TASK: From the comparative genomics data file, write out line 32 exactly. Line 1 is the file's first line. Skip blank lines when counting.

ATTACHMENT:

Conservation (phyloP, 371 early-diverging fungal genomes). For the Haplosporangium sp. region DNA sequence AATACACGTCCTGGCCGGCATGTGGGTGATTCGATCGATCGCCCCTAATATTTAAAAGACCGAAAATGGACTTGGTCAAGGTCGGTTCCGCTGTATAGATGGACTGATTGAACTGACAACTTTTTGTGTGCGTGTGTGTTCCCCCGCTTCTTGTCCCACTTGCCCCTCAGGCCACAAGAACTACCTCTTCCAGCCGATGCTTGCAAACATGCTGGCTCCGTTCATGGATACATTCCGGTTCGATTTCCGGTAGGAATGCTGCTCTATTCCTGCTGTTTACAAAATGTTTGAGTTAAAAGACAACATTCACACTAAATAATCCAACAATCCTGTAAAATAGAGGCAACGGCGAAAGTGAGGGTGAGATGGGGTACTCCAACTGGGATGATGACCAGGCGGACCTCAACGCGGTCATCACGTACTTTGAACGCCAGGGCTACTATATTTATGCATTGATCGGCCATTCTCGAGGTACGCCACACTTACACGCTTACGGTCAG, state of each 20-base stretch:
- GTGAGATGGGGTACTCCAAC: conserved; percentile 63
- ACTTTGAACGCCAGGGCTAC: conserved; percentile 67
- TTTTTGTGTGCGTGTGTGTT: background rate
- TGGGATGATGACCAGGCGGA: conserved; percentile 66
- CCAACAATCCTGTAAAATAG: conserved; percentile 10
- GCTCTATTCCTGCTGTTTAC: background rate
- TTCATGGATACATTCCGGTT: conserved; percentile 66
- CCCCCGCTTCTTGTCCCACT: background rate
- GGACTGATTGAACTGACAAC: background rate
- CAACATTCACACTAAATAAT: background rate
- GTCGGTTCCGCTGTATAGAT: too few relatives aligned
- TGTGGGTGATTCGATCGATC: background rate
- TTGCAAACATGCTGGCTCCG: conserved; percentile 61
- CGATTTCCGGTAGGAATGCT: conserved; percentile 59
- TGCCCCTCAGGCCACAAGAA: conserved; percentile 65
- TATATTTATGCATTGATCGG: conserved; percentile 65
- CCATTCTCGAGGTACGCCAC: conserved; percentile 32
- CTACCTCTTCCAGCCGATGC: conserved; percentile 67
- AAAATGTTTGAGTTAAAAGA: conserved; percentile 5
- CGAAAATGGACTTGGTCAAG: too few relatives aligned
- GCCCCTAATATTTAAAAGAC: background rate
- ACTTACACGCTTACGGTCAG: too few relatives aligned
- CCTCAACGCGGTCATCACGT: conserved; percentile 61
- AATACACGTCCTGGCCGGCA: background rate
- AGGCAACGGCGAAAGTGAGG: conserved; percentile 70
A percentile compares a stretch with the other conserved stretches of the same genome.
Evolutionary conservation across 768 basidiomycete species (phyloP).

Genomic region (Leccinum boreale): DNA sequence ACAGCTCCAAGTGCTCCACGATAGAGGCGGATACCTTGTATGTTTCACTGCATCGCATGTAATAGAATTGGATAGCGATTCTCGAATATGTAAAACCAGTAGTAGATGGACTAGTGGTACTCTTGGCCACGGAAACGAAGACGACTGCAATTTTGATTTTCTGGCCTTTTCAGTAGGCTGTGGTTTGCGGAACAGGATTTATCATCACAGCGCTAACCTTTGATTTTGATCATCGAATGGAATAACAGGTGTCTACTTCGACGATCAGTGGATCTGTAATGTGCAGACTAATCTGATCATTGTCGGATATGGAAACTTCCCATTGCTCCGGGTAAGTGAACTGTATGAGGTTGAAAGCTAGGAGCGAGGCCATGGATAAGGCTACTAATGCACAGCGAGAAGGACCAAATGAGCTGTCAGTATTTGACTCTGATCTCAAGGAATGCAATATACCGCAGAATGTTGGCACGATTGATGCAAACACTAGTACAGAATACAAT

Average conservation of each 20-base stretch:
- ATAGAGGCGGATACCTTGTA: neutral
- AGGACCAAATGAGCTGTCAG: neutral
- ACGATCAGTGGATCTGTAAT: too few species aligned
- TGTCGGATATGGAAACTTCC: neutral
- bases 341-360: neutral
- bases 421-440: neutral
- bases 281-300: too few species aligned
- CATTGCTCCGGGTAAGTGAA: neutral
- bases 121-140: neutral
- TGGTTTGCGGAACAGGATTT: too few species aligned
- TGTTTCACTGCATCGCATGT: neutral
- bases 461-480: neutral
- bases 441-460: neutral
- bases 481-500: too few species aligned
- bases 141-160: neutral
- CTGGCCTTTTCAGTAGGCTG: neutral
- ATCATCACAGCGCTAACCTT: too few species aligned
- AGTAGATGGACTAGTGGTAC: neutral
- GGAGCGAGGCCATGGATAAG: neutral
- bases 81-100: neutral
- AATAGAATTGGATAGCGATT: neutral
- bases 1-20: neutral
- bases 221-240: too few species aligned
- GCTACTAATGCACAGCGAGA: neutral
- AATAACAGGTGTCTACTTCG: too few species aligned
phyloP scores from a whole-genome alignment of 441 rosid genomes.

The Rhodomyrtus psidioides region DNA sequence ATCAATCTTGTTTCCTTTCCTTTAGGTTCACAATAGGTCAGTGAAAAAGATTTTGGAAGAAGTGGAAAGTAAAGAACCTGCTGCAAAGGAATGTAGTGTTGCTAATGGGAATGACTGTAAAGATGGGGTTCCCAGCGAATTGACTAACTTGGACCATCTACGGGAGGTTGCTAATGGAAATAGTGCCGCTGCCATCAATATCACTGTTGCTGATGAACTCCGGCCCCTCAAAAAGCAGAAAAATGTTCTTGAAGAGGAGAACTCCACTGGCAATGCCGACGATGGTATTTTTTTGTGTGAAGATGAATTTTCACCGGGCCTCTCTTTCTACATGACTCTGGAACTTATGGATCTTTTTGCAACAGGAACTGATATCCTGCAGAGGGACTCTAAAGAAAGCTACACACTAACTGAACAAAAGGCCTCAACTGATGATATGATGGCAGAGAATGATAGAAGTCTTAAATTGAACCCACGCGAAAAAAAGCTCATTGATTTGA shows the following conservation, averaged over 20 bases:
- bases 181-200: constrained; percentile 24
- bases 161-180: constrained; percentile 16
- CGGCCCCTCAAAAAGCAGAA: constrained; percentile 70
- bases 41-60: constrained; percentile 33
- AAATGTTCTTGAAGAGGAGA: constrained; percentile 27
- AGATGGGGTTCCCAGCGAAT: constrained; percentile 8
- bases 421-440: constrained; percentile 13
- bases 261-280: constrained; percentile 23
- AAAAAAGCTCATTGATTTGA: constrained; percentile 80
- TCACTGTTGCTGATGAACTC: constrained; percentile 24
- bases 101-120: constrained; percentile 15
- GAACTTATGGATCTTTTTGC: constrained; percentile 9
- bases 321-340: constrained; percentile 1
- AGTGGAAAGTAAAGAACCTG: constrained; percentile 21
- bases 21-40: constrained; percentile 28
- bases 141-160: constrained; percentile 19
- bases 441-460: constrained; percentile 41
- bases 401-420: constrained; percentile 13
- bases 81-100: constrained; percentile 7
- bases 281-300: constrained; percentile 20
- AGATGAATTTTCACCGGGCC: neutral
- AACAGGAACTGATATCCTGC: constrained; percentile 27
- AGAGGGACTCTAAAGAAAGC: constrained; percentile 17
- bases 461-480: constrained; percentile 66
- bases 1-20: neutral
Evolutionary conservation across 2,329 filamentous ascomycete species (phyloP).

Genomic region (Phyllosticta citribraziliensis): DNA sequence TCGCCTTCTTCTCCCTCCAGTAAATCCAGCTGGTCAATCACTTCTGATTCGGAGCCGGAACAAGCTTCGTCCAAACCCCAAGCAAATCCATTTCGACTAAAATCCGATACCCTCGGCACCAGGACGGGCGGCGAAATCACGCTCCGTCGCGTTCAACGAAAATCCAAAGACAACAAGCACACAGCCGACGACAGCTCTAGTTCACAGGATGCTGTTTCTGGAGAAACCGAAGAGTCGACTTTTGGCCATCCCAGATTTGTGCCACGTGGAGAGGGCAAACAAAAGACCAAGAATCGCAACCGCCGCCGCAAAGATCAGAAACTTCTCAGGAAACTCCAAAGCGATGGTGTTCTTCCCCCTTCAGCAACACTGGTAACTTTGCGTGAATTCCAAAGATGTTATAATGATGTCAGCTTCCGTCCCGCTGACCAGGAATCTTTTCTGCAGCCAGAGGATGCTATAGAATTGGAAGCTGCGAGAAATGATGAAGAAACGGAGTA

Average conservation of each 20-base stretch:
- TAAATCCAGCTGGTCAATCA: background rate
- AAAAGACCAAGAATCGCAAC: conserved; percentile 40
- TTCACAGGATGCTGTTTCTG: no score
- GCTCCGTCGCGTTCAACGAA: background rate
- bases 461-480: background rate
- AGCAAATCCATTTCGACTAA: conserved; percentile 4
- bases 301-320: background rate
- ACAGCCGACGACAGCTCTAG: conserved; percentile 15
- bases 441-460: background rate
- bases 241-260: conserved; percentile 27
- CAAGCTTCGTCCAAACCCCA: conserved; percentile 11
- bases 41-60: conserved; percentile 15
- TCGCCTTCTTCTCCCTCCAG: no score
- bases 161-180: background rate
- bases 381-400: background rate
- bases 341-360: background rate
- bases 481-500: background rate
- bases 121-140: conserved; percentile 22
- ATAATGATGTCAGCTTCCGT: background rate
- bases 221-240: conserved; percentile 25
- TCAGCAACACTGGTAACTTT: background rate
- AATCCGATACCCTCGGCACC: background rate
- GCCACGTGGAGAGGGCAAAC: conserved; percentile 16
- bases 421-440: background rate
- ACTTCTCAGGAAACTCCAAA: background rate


- AGGACCAAATGAGCTGTCAG: neutral